A startling suggestion is buried in the fine print describing proposed changes for the fifth edition of the Diagnostic and Statistical Manual of Mental Disorders — perhaps better known as the D.S.M. 5, the book that will set the new boundary between mental disorder and normality. If this suggestion is adopted, many people who experience completely normal grief could be mislabeled as having a psychiatric problem.
McGorry and Mendoza are adept at capturing media attention, using emotive statistics and feel-good messages as powerful soundbites. However, few people seem to have critically examined their claims, which have been widely accepted at face value. We have examined several claims, and found them seriously problematic. Not only is there a high degree of spin in the rhetoric but also there is misrepresentation of evidence.
The “Psychosis Risk” proposal has stimulated widespread opposition (even I am told from within the Workgroup itself). The arguments against it are simply overwhelming. The false positive rate in predicting psychosis would be between 70-90%, meaning that between two and nine youngsters would be misidentified for every one accurately identified. The treatment most likely to be used would be antipsychotic medications. These have no proven efficacy in preventing psychosis, but most definitely have terrible side effects- especially enormous weight gain and its life threatening complications. These medications are overprescribed to those least able to resist- the young and those who are most financially disadvantaged.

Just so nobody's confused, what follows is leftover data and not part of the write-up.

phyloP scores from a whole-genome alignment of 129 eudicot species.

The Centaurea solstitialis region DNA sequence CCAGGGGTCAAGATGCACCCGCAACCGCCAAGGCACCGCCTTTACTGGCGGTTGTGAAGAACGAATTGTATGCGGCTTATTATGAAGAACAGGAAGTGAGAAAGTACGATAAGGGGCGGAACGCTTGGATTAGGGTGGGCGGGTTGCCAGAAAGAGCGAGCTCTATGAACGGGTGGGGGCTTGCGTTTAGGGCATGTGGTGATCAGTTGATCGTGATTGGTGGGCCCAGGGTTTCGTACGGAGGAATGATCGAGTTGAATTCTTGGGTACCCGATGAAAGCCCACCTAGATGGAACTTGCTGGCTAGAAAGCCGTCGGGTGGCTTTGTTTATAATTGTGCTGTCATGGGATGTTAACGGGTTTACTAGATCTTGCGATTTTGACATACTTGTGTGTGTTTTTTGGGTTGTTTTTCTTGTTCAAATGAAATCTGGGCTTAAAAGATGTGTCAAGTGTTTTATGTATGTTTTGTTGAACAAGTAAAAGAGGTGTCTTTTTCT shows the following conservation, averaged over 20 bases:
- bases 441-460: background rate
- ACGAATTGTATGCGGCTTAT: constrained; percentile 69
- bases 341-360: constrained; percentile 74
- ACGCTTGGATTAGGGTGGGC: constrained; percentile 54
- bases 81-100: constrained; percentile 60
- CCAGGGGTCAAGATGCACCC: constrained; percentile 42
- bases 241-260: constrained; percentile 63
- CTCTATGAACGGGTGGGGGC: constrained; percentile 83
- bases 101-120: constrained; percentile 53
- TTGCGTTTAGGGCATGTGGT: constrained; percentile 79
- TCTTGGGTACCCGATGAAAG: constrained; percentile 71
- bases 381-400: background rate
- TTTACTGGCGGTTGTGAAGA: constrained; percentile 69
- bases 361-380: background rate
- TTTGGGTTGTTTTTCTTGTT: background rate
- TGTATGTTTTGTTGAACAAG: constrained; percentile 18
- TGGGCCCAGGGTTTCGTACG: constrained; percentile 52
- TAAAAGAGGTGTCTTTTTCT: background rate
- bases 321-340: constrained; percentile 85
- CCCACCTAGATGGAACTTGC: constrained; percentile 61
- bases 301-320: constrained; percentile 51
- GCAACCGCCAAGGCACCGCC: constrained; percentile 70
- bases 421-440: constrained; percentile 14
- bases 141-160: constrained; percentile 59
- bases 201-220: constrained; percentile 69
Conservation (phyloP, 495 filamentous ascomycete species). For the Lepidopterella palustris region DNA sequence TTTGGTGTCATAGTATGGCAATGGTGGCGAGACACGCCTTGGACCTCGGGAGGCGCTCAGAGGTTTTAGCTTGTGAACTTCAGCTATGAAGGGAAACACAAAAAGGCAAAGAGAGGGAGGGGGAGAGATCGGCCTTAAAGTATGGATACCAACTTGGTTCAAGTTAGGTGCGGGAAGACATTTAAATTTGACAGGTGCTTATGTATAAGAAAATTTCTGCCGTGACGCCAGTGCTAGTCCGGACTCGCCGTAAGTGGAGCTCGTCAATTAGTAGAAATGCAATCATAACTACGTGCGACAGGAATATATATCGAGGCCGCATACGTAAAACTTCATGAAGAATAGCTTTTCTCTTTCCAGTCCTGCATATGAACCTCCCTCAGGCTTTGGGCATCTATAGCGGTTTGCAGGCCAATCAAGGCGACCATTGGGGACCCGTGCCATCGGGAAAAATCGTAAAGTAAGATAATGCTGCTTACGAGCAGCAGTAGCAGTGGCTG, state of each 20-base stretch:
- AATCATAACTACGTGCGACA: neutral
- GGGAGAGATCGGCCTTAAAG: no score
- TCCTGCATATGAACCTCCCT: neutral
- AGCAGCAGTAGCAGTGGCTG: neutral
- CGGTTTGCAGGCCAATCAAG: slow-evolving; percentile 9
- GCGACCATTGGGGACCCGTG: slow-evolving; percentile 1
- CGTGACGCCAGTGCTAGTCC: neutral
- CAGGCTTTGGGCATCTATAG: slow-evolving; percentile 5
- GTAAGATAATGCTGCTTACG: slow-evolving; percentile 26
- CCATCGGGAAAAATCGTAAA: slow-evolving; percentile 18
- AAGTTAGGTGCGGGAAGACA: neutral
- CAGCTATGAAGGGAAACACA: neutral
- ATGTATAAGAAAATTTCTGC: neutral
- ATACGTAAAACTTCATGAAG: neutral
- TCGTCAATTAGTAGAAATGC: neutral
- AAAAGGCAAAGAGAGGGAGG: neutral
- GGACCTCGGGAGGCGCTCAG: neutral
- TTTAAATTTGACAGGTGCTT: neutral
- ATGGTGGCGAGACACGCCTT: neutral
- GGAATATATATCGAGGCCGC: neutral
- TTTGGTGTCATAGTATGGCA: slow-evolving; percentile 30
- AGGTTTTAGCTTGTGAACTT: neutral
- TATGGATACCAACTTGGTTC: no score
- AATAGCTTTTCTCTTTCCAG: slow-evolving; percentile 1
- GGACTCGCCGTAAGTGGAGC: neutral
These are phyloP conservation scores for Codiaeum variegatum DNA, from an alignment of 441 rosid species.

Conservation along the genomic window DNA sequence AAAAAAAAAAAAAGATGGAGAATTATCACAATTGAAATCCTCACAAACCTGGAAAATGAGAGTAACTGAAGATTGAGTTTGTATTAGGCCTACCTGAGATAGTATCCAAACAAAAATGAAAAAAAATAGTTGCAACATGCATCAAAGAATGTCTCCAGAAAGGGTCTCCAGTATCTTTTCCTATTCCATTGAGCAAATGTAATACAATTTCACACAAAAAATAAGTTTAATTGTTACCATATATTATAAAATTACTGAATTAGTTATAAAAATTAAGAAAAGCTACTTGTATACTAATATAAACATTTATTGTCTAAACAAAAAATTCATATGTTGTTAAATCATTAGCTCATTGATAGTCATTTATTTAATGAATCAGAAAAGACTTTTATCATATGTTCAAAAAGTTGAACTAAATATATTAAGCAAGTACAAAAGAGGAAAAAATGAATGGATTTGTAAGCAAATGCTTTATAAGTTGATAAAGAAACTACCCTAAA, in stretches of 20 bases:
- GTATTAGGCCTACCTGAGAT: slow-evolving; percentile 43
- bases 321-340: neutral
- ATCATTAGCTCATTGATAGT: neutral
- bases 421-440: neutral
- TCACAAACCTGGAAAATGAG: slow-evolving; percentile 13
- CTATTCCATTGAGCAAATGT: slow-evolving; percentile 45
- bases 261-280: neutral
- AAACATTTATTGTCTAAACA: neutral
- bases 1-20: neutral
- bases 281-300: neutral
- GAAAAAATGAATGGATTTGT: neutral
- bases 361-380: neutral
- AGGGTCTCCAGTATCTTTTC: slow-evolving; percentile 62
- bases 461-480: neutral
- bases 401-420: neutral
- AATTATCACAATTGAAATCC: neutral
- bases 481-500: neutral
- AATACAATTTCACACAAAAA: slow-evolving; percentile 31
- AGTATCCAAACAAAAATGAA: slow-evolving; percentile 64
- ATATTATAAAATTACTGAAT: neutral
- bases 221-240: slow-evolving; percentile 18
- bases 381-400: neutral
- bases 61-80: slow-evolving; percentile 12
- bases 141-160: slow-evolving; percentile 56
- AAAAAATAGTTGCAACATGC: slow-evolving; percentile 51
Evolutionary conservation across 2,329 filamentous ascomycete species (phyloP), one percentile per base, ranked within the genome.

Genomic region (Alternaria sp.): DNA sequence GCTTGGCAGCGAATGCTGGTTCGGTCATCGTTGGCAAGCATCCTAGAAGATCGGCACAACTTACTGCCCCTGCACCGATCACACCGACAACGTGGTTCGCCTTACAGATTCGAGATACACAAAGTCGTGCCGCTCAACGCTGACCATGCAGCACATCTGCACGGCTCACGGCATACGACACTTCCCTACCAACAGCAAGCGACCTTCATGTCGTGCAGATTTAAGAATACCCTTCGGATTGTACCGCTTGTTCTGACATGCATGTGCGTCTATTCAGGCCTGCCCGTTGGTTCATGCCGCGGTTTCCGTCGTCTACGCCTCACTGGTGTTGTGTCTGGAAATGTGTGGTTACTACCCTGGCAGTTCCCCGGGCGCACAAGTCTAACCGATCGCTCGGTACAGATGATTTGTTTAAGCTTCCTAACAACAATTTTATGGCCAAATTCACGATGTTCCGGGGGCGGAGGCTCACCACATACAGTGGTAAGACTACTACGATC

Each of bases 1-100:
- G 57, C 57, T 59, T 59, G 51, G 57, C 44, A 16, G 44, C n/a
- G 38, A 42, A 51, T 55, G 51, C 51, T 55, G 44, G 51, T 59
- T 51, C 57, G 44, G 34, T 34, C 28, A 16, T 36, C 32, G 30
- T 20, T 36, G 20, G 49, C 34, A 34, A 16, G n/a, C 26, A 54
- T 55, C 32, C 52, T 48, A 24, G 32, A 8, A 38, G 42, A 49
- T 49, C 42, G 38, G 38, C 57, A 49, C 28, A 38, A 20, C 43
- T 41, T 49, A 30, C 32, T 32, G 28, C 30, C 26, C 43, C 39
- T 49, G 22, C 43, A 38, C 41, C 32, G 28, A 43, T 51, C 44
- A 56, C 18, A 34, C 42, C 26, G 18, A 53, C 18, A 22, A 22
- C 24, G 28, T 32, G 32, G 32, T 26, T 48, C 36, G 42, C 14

A new study, published in the American Journal of Psychiatry and headed by psychiatrist John H. Gilmore, professor of psychiatry and Director of the UNC Schizophrenia Research, claims to be able to detect “brain abnormalities associated with schizophrenia risk” in infants just a few weeks old.
A new study, published in the American Journal of Psychiatry and headed by psychiatrist John H. Gilmore, professor of psychiatry and Director of the UNC Schizophrenia Research, claims to be able to detect “brain abnormalities associated with schizophrenia risk” in infants just a few weeks old. We would like to point out the obvious flaw in this bogus study; there is no medical/scientific test in existence that schizophrenia is a physical disease or brain abnormality. Not one confirmatory chemical imbalance test, X-ray, MRI or any other test for schizophrenia, not one. So the “associated with schizophrenia risk” amounts to what George Orwell called Doublespeak (language that deliberately disguises, distorts, misleads)—it means nothing.